Conclusion

There are important issues and concerns in the realm of pay for NILs that will affect academics, yet are not being discussed. The most important is determining the impact money will have on students’ academic experience. What are the options for ensuring a continued focus on academics? First, it is important for faculty to ensure that course syllabi are transparent and complete, clearly indicating the dimensions of how course work and testing will be measured and graded. All interaction with SAs, and in fact all students, must be in writing and filed. Colleges and universities should set up NILs committees or advisory councils that will be ready to hear, analyze and adjudicate issues, cases and matters involving SAs, team issues and questionable unethical incidents, practices and interactions. An SA advisory council or committee would be separate and apart from the institutional administration, but have the support of institution counsel. All contacts made to SAs by NILs supporters and payers should go through the advisory council or an institutional administrative office that can act as a barrier against unintended or intended unethical contacts, pressures, questionable suggestions or behaviors. Training should be provided to faculty, staff and students on how the NILs process works, how to keep academics separate from the NILs process and how to be part of the NILs process at least risk. The national government should set up an oversight agency within the DOL or DOE whose mission would be to identify unethical actions, encourage proper behavior, make meaningful connections and monitor influences between third party payers such as business collectives, firms, local businesses, community enterprises and students and their degree granting institutions. Colleges will have to play a more integral role with student athletes and their families to ensure that academics comes first and the risk factors of NILs are limited.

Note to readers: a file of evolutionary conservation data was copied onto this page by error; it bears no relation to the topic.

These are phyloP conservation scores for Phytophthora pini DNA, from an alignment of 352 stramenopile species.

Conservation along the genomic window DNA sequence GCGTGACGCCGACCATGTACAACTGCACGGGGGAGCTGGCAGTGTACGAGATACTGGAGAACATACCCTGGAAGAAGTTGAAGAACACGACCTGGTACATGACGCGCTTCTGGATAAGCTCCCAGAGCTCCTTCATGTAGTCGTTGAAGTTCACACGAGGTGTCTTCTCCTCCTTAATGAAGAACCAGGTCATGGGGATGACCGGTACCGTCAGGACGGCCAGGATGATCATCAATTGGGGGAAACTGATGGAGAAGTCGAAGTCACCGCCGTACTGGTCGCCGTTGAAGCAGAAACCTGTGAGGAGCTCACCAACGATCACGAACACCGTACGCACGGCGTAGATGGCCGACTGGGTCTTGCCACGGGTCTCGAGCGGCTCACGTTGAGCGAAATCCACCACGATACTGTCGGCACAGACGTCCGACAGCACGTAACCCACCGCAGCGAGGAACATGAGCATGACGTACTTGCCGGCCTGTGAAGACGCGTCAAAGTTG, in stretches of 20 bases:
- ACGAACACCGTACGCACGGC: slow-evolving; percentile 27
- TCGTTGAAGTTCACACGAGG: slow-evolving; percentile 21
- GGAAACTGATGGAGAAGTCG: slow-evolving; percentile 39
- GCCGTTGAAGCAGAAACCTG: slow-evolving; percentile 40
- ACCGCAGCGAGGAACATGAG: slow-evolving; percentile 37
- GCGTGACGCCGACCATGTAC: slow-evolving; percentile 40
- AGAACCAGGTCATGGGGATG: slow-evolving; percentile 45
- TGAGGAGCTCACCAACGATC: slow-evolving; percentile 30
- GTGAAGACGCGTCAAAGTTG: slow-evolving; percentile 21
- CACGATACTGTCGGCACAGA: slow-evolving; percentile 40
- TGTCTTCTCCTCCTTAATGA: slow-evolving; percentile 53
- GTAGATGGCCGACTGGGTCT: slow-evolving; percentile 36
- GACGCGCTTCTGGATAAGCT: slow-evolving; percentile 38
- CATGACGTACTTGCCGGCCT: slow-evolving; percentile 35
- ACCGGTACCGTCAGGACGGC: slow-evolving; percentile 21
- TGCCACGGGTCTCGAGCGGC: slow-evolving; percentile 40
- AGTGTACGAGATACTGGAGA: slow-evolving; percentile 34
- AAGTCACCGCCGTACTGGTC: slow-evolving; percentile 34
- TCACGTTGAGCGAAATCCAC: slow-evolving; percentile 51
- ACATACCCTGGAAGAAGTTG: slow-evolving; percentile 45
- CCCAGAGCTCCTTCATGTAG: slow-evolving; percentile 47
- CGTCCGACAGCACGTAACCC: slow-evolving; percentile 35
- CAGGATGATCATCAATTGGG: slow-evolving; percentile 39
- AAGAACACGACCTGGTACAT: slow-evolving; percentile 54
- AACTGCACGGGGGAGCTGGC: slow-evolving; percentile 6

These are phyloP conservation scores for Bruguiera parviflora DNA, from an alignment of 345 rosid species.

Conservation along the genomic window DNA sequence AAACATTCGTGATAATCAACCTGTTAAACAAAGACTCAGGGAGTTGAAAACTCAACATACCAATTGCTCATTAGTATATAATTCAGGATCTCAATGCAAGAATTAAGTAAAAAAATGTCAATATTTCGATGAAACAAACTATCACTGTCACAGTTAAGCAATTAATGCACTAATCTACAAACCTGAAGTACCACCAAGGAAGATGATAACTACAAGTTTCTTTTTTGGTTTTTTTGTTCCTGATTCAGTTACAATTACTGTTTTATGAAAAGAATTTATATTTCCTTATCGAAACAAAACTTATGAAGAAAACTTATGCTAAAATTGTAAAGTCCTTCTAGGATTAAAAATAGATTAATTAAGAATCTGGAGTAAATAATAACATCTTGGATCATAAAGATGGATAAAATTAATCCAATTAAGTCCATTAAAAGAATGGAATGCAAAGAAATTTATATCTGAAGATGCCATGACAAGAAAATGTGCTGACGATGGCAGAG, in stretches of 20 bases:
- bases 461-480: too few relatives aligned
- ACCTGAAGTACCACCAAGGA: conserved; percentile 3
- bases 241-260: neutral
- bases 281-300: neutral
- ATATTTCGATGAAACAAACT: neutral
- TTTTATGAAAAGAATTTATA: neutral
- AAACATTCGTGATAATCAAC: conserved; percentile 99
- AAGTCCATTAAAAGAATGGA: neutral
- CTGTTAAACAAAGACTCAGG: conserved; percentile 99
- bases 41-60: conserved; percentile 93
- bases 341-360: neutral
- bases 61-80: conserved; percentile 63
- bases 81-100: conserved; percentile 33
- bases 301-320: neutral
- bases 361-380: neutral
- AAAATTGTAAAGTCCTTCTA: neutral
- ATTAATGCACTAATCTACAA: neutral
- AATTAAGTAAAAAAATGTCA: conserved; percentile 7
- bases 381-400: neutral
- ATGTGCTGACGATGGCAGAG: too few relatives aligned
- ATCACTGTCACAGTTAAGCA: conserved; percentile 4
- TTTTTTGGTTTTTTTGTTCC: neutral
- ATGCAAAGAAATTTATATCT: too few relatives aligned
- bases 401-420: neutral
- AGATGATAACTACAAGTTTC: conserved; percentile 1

AuthorMartin P. Sellers, PhD, MPA, MBA, is Dean of the School of Arts, Humanities, and Social Sciences at Lincoln Memorial University (LMU) in Harrogate, Tennessee. He led the creation of the MPA program at LMU in 2015 which went fully online in 2019. Before academics, he worked in all four levels of government, city, county, state and national, including a stint in the US Department of Agriculture. In addition, during a year as Dean of Research at LMU, he was able to encourage collaboration between diverse groups and develop pathways for collaborative scholarship.  He may be reached at [email protected] and @martysellers.